I once heard the marketing guru Seth Godin say that â€œToo many people are holding onto something while it rots.â€ If you think of this idea in physical termsâ€”say of holding onto a rotting piece of fruitâ€”it seems absurd. We wouldn’t do that. Yet when it comes to the intangibles we often don’t realize the absurdity of our actions.
I think this tendency to cling to what is rotting is why we are slow to embrace new things.
When it comes to technology, it causes us to dismiss things like NFTs or the Metaverse without taking the time to try and understand them. I remember my grandfather once explaining to me why he didn’t need a computer. This was after he complained to me that we didn’t send him enough photos of our family and I told him he could see photos we post each day. To my knowledge, he never got a computer as long as he lived.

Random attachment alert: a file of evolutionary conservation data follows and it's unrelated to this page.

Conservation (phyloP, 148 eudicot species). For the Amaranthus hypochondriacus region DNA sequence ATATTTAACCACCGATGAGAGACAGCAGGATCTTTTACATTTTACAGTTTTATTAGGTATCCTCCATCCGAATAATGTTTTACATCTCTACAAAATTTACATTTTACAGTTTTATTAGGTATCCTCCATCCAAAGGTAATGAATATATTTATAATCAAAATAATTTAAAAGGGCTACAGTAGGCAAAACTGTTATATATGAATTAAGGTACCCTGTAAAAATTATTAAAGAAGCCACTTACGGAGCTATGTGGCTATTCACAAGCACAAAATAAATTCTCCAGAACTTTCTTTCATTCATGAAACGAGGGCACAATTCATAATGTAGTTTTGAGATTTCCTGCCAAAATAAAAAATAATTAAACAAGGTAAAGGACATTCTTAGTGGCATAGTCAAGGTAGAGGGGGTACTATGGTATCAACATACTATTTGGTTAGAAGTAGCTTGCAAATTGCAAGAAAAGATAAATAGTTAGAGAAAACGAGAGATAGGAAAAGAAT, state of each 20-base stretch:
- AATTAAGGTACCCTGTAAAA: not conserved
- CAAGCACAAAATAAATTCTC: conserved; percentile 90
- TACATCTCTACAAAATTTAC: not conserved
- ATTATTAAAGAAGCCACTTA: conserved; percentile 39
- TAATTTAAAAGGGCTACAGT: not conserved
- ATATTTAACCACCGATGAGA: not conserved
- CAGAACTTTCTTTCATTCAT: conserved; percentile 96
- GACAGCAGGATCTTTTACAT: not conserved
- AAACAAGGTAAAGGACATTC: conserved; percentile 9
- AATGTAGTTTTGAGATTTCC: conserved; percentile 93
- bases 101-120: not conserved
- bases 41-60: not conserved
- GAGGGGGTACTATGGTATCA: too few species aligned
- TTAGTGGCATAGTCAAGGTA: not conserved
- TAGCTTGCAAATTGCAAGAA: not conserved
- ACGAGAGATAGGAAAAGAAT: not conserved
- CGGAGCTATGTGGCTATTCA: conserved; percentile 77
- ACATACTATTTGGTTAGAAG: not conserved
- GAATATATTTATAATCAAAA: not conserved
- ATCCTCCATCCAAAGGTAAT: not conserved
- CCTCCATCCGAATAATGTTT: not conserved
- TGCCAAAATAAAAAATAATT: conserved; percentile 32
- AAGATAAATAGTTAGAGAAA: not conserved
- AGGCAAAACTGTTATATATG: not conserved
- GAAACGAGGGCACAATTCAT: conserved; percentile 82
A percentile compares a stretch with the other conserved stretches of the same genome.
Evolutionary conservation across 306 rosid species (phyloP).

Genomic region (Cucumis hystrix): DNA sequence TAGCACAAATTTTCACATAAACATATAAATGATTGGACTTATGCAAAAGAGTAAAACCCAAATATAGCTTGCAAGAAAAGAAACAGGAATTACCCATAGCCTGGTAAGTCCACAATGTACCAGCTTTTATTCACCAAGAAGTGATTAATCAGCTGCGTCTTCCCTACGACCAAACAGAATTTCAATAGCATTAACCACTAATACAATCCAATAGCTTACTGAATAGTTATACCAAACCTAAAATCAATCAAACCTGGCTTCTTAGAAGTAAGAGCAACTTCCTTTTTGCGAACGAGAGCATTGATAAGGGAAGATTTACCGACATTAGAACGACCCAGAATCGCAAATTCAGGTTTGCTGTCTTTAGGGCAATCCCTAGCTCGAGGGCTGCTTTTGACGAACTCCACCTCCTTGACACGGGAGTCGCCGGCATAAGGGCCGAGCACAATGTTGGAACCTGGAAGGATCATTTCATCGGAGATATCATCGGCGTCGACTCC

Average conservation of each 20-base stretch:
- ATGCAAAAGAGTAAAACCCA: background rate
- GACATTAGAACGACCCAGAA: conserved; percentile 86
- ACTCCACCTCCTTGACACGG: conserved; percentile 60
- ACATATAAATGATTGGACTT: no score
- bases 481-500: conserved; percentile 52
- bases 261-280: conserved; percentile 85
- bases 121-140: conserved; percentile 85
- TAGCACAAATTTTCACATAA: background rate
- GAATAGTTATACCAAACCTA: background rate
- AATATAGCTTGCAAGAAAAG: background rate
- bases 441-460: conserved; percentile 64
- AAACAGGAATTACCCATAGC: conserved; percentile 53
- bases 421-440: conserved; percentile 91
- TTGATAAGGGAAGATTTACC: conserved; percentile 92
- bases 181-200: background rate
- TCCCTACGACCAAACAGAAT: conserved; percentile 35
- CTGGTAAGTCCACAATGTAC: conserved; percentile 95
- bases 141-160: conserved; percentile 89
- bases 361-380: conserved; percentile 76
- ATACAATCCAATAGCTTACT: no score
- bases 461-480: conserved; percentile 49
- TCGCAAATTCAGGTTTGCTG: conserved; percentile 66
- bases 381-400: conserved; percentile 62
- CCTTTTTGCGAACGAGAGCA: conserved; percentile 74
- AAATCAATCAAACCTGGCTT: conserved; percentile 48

When it comes to faith in Jesus, it causes us to be skeptical of things like deconstruction while we white-knuckle our beliefs even harder and hope it works (see: Why I’m a Fan of Deconstruction). We’re tempted to believe that because the current model has worked for a while it will continue to keep working this way indefinitely.
When it comes to relationships, it causes us to expect people to be the same person they’ve always been and expect our relationship to always deliver exactly the same results. Growing people change. And people who are developing will often have to adjust friendships for where they are going when it’s different from where they’ve been.
Just like your body produces new skin cells and constantly sheds the old, things that are alive do the same. If we want them to stay alive in our hands we would do well to constantly push ourselves to realize how they are changing and growing. Otherwise, we risk holding something that once was alive and now has the telltale signs (and smell) of decay.
What’s in your hands?Too many people are holding onto something while it rots. @ThisIsSethsBlog Click To Tweet